The Art of William Kentridge
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Transition 10.4 (2001) 85-86



The Art of William Kentridge

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The images that accompany this essay are the work of William Kentridge, a South African artist. Born in Johannesburg in 1955, he has taught printmaking at the Johannesburg Art Foundation, studied mime at L'Ecole Jacques LeCoq in Paris, and helped to found the Junction Avenue Theatre Company and the Free Filmmakers Cooperative, both in Johannesburg.

An avowedly multimedia artist, Kentridge is a sculptor, draftsman, filmmaker, and theater director. He is perhaps best known for a series of animated films that feature an anxious white South African named Felix Teitlebaum. They include Johannesburg, 2nd Greatest City After Paris (1989), Sobriety, Obesity, and Growing Old (1991), History of the Main Complaint (1996), and Stereoscope (1999). Since 1992, he has worked in collaboration with the Handspring Puppet Company, creating multimedia pieces using puppetry, live acting, and animation. His theatrical works often reconsider European literary monuments from an African perspective, as with Woyzeck on the Highveld (1992), Faustus in Africa! (1995) and Ubu and the Truth Commission (1997).

Mr. Kentridge's statement is adapted from the catalog to William Kentridge, a retrospective exhibition of his works to date, organized by the Museum of Contemporary Art, Chicago, and the New Museum of Contemporary Art, New York. The exhibition opened at the Hirshhorn Museum in Washington, D.C., in March of this year, and will travel to New York, Chicago, Houston, Los Angeles, and Cape Town by 2003.

I am walking around my studio. Each time I stop, I am aware of myself alone in the room, but I am also aware of my peregrinations around the table. Now, if this journey of mine had been drawn or filmed, there would be a record of its different stages--an accumulation of frames, or cels.

In a drawing, each frame, or cel, could be drawn on the same sheet of paper, and the previous ones erased, so you would have a visible trace of that journey around the table. In this way, imperfect erasure emphasizes the passing of time, making visible something that is normally invisible. If someone were to walk into the room and see me standing there, the journey would be lost. In other words, there's a difference between what we see and what we know.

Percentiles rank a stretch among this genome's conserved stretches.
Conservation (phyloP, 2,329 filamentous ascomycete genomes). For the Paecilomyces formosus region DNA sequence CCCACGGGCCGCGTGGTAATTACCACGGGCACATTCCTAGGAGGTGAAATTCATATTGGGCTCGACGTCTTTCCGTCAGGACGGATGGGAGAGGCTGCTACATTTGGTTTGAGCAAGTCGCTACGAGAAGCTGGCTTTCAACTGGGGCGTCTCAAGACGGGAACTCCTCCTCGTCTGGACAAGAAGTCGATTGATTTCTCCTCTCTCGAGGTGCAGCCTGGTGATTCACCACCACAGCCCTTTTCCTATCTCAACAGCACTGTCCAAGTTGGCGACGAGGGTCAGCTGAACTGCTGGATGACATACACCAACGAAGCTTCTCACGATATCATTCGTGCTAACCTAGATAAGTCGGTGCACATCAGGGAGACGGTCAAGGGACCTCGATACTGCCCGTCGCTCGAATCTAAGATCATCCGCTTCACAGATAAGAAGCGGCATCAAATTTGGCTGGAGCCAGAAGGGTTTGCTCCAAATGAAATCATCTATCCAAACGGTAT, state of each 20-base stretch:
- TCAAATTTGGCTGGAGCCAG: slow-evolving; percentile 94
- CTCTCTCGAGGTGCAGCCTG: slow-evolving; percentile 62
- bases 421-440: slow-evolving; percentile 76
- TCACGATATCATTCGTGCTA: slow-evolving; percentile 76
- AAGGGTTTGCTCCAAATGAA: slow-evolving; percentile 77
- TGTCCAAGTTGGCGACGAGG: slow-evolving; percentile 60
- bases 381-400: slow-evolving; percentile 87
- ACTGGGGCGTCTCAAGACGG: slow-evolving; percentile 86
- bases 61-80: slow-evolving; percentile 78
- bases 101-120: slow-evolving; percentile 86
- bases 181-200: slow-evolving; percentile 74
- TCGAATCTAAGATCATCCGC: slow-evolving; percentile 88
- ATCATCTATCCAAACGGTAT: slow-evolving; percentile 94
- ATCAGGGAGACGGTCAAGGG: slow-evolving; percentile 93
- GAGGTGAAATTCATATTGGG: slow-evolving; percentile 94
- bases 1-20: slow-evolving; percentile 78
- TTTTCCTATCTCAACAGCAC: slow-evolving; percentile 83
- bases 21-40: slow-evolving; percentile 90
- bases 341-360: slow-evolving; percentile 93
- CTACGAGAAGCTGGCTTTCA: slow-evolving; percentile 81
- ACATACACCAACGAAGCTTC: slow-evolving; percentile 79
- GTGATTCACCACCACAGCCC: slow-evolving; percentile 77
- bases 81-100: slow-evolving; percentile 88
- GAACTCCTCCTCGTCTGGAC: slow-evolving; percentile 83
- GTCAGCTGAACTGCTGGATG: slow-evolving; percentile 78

When we see something as a fact, rather than a process, then what we are seeing is false. For example, looking out of the window now, I can see the leafy suburbs of the north part of Johannesburg. It's not that these lush, deciduous trees aren't there; it's just that this current, factual view ignores the way this wooded suburb was created. If that was all I saw, I would be missing the small, scrubby thornbushes that were here 120 years ago, before the city was built.

I think all this fits in with my deep-rooted uncertainty about the possibility of depicting change. An object becoming another object, a state of mind becoming a different state of mind, an exterior view of the body becoming an interior X-ray--these transformations allude to the fact that things are contradictory.

* * *

A few months ago, I went to a performance by a two-person circus called Le Cirque Imaginaire. One of the acts featured a man who blew soap bubbles, ordinary soap bubbles, and then smashed each bubble with a hammer. [End Page 83]

The extraordinary thing was that when he hit each bubble, it shattered as though it were made of glass. After he'd broken fifteen or twenty of these glass bubbles, he opened his waistcoat and revealed that his left hand was holding a small bell--each time he struck one of the soap bubbles with his hammer, he hit the clapper on the bell, and the soap bubble turned to glass.

The artistry of it was in the timing, and it was extraordinary. But for the viewer, what was equally extraordinary was the power of the illusion. Even when the performer had revealed how the trick was done, the soap bubbles still seemed to turn...


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